Winter is here – and that means your ultra-light, wafer-thin, minimalist summer waterproof jacket just won’t cut it anymore. Take it out into the mountains at this time of year and it’ll be a recipe for disaster: you’ll end up like a drowned rat, soaked to the bone from the inevitable British torrential downpours. The solution? Invest in a thicker, heavier, sturdier winter-ready jacket with top-notch waterproofing stats.
The hydrostatic head rating of a jacket gives you an indication of how waterproof it really is. It’s measured in lab conditions by working out how tall a column of water placed on the fabric can be without water seeping through said fabric.
A 5m column translates to a 5,000mm hydrostatic head rating; a 20m column gives you a 20,000mm rating. The higher the column of water, the more waterproof the material is. Your cheap, lightweight summery jacket might only have a 1,500mm or 3,000mm rating – just showerproof, rather than truly waterproof.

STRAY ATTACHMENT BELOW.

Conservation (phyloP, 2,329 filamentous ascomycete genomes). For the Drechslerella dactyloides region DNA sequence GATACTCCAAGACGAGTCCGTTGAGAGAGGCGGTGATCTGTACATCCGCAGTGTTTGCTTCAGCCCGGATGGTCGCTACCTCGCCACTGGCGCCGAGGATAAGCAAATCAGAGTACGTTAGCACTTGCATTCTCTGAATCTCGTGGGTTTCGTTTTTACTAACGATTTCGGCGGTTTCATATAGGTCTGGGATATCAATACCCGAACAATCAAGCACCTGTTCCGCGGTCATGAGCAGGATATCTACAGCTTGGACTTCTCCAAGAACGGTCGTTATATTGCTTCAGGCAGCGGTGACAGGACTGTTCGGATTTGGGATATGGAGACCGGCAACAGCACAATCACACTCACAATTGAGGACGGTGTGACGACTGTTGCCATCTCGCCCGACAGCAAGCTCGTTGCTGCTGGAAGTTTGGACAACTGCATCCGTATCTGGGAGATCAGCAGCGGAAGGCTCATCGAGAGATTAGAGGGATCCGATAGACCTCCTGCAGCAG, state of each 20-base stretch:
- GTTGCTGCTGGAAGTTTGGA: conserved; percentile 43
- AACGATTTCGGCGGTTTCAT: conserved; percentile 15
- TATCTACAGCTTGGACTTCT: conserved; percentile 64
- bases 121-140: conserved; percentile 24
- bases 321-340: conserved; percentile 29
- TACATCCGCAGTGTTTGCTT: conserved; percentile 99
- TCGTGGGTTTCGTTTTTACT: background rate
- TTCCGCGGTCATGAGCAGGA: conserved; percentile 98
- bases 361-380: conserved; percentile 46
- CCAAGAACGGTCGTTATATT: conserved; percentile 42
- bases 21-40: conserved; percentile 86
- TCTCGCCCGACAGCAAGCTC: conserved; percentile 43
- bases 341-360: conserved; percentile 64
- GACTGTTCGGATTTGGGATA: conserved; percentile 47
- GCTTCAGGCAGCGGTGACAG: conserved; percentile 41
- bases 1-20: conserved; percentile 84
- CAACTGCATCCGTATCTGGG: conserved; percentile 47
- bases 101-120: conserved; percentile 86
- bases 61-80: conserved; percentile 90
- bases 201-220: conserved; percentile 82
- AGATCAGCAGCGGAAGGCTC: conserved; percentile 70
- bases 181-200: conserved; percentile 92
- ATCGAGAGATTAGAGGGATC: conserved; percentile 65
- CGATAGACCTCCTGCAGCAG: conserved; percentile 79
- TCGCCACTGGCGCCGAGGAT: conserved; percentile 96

But the Jack Wolfskin Exolight Pro jacket has a 30,000mm rating, which is really impressive. It’ll keep you dry in even the gnarliest of storms, thanks to the premium materials used and high-end build. Designed in collaboration with the Alpine School Innsbruck (experts in wet, snowy and cold conditions in the Austrian Alps), Jack Wolfskin claim the jacket is perfectly suited for “long, hard days in the mountains”, whether you’re trekking, mountaineering or skiing.
So… can it live up to this billing?
I found the Jack Wolfskin Exolight Pro more than adequate in terms of comfort. It is heavier and slightly more rigid and cumbersome than an ultralight jacket (and hence not as comfy), but that’s to be expected for a higher-grade of waterproofing. In fact, I found the jacket surprisingly supple and flexible for the superb level of waterproofing, and it fitted snugly and moved well with my body.
For me it fitted true to size. I’m usually a women’s small and the small hit the spot for my body size, with just enough room for some layering and a lightweight insulated jacket underneath (although I did find the arms slightly longer than in other jackets). Features that helped to improve the comfort included: the Velcro wrist straps, which enabled me to adequately tighten the jacket’s cuff for my preferred comfort; and the highly adjustable hood, which I could tighten and loosen easily for tailored comfort and shelter around my face.